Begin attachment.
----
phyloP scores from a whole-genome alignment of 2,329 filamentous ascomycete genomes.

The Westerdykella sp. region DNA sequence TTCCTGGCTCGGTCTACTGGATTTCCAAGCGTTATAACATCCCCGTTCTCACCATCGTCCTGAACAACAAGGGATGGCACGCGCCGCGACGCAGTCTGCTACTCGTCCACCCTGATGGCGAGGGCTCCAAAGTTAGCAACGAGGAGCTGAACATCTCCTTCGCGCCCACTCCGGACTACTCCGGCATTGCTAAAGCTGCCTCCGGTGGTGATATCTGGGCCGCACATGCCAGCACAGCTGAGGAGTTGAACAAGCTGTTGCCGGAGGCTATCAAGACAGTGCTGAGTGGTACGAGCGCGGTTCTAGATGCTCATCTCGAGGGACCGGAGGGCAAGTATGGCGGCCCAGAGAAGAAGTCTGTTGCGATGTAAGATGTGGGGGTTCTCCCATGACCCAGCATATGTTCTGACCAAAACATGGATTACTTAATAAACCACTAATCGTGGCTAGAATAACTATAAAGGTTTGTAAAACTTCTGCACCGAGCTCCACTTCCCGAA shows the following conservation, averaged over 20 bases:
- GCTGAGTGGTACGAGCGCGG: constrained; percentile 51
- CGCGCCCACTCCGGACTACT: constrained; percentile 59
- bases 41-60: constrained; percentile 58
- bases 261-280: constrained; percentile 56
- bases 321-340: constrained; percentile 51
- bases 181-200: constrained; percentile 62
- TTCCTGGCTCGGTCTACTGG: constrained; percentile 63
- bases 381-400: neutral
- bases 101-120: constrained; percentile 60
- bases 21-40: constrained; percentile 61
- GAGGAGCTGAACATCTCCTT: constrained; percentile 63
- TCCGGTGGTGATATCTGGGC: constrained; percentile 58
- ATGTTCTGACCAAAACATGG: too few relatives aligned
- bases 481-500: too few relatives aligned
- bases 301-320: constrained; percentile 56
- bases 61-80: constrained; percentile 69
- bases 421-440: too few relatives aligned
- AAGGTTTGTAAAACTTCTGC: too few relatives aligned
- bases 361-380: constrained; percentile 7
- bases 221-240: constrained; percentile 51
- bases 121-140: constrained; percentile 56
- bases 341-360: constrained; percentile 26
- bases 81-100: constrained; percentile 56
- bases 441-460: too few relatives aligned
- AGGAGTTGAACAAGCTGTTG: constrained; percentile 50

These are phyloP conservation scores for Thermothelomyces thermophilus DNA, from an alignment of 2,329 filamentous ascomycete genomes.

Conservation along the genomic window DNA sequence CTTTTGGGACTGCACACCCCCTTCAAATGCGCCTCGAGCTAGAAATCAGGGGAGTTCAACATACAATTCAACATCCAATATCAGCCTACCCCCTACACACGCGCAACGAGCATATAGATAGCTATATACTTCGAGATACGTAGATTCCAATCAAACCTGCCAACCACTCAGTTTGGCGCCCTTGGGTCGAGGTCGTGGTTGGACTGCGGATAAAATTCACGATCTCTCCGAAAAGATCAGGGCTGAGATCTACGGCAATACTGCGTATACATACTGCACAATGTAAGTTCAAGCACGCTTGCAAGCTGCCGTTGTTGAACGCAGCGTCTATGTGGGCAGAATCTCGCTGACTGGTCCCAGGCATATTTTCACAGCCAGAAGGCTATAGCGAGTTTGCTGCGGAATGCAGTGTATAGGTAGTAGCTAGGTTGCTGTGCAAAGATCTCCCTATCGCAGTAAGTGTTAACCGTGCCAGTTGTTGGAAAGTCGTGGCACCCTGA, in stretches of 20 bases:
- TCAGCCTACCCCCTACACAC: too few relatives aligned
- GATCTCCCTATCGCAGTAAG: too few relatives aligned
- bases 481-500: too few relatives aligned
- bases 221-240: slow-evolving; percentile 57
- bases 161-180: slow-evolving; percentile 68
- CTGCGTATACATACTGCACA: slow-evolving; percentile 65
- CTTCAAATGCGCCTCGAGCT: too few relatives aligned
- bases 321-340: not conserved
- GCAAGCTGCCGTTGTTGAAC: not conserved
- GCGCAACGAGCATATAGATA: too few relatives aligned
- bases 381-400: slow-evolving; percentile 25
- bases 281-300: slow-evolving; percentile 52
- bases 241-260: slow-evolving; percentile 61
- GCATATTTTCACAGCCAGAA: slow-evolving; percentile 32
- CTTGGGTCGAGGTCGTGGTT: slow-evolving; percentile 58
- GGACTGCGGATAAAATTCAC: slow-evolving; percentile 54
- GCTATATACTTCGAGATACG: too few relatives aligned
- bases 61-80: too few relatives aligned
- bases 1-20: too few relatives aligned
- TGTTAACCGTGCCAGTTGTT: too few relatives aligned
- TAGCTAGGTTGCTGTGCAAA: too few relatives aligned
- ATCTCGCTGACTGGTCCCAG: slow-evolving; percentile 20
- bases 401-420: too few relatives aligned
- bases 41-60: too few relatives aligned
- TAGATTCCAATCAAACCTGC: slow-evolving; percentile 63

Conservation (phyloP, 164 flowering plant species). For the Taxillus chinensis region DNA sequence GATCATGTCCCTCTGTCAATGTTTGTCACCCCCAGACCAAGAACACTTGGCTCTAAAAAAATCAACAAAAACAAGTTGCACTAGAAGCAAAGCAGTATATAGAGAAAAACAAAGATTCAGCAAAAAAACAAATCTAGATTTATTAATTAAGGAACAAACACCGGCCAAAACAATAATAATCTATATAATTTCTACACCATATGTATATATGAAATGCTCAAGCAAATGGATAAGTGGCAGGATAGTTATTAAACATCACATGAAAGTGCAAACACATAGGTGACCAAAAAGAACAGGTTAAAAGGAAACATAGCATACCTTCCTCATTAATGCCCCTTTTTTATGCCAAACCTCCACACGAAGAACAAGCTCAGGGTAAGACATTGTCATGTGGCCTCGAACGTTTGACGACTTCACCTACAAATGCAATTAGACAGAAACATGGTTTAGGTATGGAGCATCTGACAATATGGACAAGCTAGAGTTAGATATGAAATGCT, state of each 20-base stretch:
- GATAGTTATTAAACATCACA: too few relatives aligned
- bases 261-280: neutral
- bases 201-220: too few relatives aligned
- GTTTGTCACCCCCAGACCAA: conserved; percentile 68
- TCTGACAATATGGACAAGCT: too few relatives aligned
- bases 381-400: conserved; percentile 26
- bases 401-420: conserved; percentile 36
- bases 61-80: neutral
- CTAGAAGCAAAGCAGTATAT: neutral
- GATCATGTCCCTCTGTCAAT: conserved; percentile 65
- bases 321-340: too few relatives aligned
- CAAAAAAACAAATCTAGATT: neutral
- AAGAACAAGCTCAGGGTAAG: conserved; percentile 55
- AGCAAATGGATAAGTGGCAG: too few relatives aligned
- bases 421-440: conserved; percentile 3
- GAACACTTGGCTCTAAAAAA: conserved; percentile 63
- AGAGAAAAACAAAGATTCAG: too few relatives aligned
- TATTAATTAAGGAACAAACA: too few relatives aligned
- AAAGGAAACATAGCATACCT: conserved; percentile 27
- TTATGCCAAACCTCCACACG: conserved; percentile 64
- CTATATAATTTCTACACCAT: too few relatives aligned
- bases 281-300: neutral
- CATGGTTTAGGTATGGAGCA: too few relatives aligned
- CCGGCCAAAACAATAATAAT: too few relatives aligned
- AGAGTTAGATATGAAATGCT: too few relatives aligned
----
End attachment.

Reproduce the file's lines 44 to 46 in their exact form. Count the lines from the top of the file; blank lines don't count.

- CTTGGGTCGAGGTCGTGGTT: slow-evolving; percentile 58
- GGACTGCGGATAAAATTCAC: slow-evolving; percentile 54
- GCTATATACTTCGAGATACG: too few relatives aligned